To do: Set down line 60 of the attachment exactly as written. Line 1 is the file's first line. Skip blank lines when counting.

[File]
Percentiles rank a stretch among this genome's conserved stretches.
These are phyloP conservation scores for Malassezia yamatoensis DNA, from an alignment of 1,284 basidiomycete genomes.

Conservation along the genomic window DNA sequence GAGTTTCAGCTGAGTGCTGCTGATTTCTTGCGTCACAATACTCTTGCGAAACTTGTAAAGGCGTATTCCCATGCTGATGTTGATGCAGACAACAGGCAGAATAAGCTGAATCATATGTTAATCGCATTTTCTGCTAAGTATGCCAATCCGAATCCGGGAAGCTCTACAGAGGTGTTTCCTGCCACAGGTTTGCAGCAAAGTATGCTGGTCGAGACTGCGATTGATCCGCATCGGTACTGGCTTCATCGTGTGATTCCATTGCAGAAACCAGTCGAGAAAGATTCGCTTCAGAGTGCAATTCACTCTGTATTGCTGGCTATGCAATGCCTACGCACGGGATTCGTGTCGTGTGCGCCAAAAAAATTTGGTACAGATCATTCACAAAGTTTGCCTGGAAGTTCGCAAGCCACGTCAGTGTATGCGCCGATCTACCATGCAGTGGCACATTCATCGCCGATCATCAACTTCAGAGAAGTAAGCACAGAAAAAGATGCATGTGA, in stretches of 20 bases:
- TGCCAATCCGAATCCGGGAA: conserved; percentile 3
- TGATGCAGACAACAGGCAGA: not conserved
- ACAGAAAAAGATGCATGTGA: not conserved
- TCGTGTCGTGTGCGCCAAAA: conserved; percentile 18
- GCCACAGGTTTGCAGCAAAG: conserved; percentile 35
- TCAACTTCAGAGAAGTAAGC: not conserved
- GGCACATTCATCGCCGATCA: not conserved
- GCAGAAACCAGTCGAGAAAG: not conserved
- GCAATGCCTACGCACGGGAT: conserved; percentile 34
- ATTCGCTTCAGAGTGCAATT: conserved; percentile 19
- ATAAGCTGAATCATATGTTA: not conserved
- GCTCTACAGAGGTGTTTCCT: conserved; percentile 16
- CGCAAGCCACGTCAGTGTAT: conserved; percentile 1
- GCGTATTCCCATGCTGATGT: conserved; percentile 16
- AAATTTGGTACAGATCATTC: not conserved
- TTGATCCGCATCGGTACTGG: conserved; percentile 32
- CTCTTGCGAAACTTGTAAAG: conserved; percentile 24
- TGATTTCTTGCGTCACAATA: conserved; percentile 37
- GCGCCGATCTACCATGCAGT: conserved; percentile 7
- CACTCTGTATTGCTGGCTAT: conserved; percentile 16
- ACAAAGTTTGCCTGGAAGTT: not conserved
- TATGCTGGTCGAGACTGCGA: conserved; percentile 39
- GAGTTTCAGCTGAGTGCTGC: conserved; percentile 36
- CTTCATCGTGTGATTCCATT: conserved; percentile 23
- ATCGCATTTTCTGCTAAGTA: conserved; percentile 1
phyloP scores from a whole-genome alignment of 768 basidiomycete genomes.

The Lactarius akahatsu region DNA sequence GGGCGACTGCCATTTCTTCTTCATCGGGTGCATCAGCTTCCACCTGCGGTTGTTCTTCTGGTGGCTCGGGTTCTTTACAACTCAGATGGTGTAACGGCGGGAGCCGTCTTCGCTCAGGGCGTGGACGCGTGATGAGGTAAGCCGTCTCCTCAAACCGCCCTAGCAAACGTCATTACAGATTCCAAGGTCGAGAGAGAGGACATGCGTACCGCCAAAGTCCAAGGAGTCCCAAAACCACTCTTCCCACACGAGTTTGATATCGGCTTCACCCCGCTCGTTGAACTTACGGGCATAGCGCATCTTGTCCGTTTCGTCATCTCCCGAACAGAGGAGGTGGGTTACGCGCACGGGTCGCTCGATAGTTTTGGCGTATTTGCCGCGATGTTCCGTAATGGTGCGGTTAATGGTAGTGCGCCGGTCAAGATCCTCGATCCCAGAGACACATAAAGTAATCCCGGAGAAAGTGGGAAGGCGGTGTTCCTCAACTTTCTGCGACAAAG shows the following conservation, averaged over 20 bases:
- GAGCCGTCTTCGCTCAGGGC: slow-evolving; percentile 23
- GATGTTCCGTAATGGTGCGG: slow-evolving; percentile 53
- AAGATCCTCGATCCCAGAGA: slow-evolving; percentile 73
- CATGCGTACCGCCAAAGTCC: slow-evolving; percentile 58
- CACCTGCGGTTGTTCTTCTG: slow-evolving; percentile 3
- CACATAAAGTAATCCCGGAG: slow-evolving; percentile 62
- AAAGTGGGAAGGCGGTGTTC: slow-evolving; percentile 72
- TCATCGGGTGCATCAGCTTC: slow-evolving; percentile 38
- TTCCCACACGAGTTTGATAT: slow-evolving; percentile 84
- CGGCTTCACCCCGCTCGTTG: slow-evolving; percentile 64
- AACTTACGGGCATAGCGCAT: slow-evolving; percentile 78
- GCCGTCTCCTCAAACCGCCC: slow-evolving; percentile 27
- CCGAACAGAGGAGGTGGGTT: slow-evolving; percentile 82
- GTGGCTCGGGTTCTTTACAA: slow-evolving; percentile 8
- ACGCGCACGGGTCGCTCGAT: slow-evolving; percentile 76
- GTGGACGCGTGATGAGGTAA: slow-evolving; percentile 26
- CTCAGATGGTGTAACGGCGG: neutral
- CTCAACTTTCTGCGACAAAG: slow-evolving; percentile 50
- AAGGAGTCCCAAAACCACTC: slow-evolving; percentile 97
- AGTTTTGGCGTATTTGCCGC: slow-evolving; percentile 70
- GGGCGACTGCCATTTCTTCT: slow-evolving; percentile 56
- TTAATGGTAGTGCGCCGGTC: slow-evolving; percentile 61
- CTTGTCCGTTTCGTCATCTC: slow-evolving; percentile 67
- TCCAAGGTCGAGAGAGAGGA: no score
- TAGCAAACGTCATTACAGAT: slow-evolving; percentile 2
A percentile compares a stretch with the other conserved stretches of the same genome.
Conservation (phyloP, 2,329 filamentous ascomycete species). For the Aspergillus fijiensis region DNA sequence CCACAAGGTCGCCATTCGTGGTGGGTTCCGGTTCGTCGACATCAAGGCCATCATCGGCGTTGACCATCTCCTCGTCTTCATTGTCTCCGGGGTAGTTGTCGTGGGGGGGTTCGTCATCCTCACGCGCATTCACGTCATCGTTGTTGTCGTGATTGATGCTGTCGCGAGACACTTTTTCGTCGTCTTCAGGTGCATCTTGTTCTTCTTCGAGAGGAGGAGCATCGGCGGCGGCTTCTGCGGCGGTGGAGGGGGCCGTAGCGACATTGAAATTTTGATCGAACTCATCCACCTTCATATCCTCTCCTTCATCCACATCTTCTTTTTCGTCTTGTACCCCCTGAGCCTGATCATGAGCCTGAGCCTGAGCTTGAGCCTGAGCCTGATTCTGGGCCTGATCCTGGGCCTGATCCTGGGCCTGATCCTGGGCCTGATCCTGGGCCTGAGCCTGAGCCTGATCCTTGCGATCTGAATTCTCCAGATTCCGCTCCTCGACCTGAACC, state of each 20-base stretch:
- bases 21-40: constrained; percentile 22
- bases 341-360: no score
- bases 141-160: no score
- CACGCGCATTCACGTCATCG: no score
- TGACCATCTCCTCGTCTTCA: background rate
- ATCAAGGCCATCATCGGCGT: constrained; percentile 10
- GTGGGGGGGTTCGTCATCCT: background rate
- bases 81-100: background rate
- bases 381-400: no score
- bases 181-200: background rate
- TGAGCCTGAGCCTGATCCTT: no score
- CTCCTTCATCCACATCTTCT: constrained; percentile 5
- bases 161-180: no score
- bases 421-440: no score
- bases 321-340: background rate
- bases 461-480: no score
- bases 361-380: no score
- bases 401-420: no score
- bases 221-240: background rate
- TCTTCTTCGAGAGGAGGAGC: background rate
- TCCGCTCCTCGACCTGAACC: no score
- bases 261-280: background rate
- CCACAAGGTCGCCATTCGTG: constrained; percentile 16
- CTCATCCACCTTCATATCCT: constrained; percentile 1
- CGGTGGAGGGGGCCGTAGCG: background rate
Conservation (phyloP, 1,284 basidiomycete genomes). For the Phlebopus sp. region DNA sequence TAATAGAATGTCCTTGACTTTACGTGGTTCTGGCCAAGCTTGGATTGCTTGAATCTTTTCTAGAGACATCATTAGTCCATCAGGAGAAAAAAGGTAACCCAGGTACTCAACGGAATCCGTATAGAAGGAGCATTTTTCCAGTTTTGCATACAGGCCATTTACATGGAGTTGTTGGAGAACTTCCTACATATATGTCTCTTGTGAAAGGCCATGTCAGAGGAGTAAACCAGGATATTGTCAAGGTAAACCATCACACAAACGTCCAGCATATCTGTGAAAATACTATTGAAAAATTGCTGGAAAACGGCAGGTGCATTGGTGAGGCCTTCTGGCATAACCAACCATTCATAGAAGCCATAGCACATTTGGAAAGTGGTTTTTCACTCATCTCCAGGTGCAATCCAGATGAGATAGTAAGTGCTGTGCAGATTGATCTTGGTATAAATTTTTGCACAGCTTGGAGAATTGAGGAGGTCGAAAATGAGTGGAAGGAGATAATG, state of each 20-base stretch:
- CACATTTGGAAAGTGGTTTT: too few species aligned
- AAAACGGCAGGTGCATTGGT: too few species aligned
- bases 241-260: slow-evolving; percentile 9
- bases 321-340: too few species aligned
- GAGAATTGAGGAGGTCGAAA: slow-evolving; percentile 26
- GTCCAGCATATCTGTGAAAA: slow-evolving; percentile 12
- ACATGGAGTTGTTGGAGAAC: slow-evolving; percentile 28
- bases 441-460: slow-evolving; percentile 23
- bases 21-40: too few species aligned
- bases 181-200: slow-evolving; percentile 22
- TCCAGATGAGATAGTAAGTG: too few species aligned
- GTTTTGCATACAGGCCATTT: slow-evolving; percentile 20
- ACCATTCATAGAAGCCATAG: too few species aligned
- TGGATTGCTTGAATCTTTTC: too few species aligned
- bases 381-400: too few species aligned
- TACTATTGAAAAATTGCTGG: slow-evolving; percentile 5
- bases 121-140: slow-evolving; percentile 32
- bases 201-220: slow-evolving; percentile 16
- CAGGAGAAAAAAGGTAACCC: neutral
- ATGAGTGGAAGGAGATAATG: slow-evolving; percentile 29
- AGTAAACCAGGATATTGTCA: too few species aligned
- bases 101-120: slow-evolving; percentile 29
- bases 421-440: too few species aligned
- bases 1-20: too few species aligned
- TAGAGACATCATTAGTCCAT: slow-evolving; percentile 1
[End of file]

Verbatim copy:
- bases 141-160: no score